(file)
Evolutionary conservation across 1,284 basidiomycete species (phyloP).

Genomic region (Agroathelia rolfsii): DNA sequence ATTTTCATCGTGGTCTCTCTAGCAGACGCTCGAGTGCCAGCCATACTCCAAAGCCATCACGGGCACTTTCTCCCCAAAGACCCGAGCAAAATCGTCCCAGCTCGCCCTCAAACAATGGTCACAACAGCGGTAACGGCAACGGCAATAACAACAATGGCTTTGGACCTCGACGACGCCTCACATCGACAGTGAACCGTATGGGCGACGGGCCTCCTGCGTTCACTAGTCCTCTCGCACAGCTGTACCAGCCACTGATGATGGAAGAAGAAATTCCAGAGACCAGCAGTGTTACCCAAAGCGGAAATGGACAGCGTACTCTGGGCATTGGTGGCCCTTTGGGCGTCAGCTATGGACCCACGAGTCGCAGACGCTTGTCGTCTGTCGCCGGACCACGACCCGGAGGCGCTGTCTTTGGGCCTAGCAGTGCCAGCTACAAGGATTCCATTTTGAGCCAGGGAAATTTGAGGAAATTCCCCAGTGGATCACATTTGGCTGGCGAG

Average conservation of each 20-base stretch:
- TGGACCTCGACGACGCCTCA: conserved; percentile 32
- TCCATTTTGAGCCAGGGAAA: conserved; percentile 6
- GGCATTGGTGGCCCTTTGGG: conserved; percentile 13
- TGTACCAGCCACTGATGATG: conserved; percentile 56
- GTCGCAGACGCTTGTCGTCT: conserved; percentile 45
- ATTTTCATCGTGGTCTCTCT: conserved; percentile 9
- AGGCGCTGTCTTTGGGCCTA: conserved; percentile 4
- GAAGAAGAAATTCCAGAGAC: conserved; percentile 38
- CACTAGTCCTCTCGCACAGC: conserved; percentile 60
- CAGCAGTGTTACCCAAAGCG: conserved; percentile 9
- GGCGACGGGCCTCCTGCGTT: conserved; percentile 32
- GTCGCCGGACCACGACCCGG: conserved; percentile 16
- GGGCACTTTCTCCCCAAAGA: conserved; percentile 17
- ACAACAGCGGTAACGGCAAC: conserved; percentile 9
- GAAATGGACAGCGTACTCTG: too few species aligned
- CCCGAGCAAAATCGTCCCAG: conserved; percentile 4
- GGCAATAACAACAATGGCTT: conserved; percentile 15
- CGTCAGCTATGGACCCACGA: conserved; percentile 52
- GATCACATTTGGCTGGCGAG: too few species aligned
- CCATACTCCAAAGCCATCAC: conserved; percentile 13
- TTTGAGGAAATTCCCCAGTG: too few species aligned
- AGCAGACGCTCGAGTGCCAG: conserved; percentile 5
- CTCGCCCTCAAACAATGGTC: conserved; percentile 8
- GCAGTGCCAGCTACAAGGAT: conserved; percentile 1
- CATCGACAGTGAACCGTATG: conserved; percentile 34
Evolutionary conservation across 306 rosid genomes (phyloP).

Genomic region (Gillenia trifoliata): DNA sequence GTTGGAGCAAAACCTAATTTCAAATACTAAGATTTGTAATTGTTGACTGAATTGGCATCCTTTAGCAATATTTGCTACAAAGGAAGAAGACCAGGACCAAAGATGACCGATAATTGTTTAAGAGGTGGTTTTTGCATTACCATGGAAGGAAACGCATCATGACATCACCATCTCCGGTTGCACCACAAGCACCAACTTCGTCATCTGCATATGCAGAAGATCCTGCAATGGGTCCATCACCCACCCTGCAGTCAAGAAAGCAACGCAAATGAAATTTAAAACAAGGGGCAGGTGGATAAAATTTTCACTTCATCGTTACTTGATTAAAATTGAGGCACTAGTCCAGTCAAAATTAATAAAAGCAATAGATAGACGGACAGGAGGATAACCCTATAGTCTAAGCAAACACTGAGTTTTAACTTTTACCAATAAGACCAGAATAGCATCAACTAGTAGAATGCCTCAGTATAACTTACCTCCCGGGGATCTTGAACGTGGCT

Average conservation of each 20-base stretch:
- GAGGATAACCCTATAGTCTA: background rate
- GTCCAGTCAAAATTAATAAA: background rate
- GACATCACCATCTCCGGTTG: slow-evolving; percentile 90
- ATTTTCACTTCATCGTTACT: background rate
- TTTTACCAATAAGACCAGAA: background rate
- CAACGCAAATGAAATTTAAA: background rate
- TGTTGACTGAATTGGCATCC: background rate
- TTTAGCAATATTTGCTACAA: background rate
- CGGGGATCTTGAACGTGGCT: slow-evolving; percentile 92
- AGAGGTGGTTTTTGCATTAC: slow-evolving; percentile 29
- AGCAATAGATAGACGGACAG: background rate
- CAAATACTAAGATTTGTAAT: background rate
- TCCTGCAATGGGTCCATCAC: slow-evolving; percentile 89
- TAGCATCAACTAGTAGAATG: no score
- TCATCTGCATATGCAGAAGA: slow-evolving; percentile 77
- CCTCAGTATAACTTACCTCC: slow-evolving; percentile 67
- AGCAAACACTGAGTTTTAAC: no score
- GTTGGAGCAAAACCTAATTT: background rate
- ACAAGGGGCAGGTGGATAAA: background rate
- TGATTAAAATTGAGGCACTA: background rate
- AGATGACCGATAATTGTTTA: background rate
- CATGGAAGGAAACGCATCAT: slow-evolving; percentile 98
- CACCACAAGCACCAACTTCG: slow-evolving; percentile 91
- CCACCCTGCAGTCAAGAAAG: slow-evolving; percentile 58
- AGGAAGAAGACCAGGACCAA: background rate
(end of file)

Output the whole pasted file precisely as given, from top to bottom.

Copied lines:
Evolutionary conservation across 1,284 basidiomycete species (phyloP).

Genomic region (Agroathelia rolfsii): DNA sequence ATTTTCATCGTGGTCTCTCTAGCAGACGCTCGAGTGCCAGCCATACTCCAAAGCCATCACGGGCACTTTCTCCCCAAAGACCCGAGCAAAATCGTCCCAGCTCGCCCTCAAACAATGGTCACAACAGCGGTAACGGCAACGGCAATAACAACAATGGCTTTGGACCTCGACGACGCCTCACATCGACAGTGAACCGTATGGGCGACGGGCCTCCTGCGTTCACTAGTCCTCTCGCACAGCTGTACCAGCCACTGATGATGGAAGAAGAAATTCCAGAGACCAGCAGTGTTACCCAAAGCGGAAATGGACAGCGTACTCTGGGCATTGGTGGCCCTTTGGGCGTCAGCTATGGACCCACGAGTCGCAGACGCTTGTCGTCTGTCGCCGGACCACGACCCGGAGGCGCTGTCTTTGGGCCTAGCAGTGCCAGCTACAAGGATTCCATTTTGAGCCAGGGAAATTTGAGGAAATTCCCCAGTGGATCACATTTGGCTGGCGAG

Average conservation of each 20-base stretch:
- TGGACCTCGACGACGCCTCA: conserved; percentile 32
- TCCATTTTGAGCCAGGGAAA: conserved; percentile 6
- GGCATTGGTGGCCCTTTGGG: conserved; percentile 13
- TGTACCAGCCACTGATGATG: conserved; percentile 56
- GTCGCAGACGCTTGTCGTCT: conserved; percentile 45
- ATTTTCATCGTGGTCTCTCT: conserved; percentile 9
- AGGCGCTGTCTTTGGGCCTA: conserved; percentile 4
- GAAGAAGAAATTCCAGAGAC: conserved; percentile 38
- CACTAGTCCTCTCGCACAGC: conserved; percentile 60
- CAGCAGTGTTACCCAAAGCG: conserved; percentile 9
- GGCGACGGGCCTCCTGCGTT: conserved; percentile 32
- GTCGCCGGACCACGACCCGG: conserved; percentile 16
- GGGCACTTTCTCCCCAAAGA: conserved; percentile 17
- ACAACAGCGGTAACGGCAAC: conserved; percentile 9
- GAAATGGACAGCGTACTCTG: too few species aligned
- CCCGAGCAAAATCGTCCCAG: conserved; percentile 4
- GGCAATAACAACAATGGCTT: conserved; percentile 15
- CGTCAGCTATGGACCCACGA: conserved; percentile 52
- GATCACATTTGGCTGGCGAG: too few species aligned
- CCATACTCCAAAGCCATCAC: conserved; percentile 13
- TTTGAGGAAATTCCCCAGTG: too few species aligned
- AGCAGACGCTCGAGTGCCAG: conserved; percentile 5
- CTCGCCCTCAAACAATGGTC: conserved; percentile 8
- GCAGTGCCAGCTACAAGGAT: conserved; percentile 1
- CATCGACAGTGAACCGTATG: conserved; percentile 34
Evolutionary conservation across 306 rosid genomes (phyloP).

Genomic region (Gillenia trifoliata): DNA sequence GTTGGAGCAAAACCTAATTTCAAATACTAAGATTTGTAATTGTTGACTGAATTGGCATCCTTTAGCAATATTTGCTACAAAGGAAGAAGACCAGGACCAAAGATGACCGATAATTGTTTAAGAGGTGGTTTTTGCATTACCATGGAAGGAAACGCATCATGACATCACCATCTCCGGTTGCACCACAAGCACCAACTTCGTCATCTGCATATGCAGAAGATCCTGCAATGGGTCCATCACCCACCCTGCAGTCAAGAAAGCAACGCAAATGAAATTTAAAACAAGGGGCAGGTGGATAAAATTTTCACTTCATCGTTACTTGATTAAAATTGAGGCACTAGTCCAGTCAAAATTAATAAAAGCAATAGATAGACGGACAGGAGGATAACCCTATAGTCTAAGCAAACACTGAGTTTTAACTTTTACCAATAAGACCAGAATAGCATCAACTAGTAGAATGCCTCAGTATAACTTACCTCCCGGGGATCTTGAACGTGGCT

Average conservation of each 20-base stretch:
- GAGGATAACCCTATAGTCTA: background rate
- GTCCAGTCAAAATTAATAAA: background rate
- GACATCACCATCTCCGGTTG: slow-evolving; percentile 90
- ATTTTCACTTCATCGTTACT: background rate
- TTTTACCAATAAGACCAGAA: background rate
- CAACGCAAATGAAATTTAAA: background rate
- TGTTGACTGAATTGGCATCC: background rate
- TTTAGCAATATTTGCTACAA: background rate
- CGGGGATCTTGAACGTGGCT: slow-evolving; percentile 92
- AGAGGTGGTTTTTGCATTAC: slow-evolving; percentile 29
- AGCAATAGATAGACGGACAG: background rate
- CAAATACTAAGATTTGTAAT: background rate
- TCCTGCAATGGGTCCATCAC: slow-evolving; percentile 89
- TAGCATCAACTAGTAGAATG: no score
- TCATCTGCATATGCAGAAGA: slow-evolving; percentile 77
- CCTCAGTATAACTTACCTCC: slow-evolving; percentile 67
- AGCAAACACTGAGTTTTAAC: no score
- GTTGGAGCAAAACCTAATTT: background rate
- ACAAGGGGCAGGTGGATAAA: background rate
- TGATTAAAATTGAGGCACTA: background rate
- AGATGACCGATAATTGTTTA: background rate
- CATGGAAGGAAACGCATCAT: slow-evolving; percentile 98
- CACCACAAGCACCAACTTCG: slow-evolving; percentile 91
- CCACCCTGCAGTCAAGAAAG: slow-evolving; percentile 58
- AGGAAGAAGACCAGGACCAA: background rate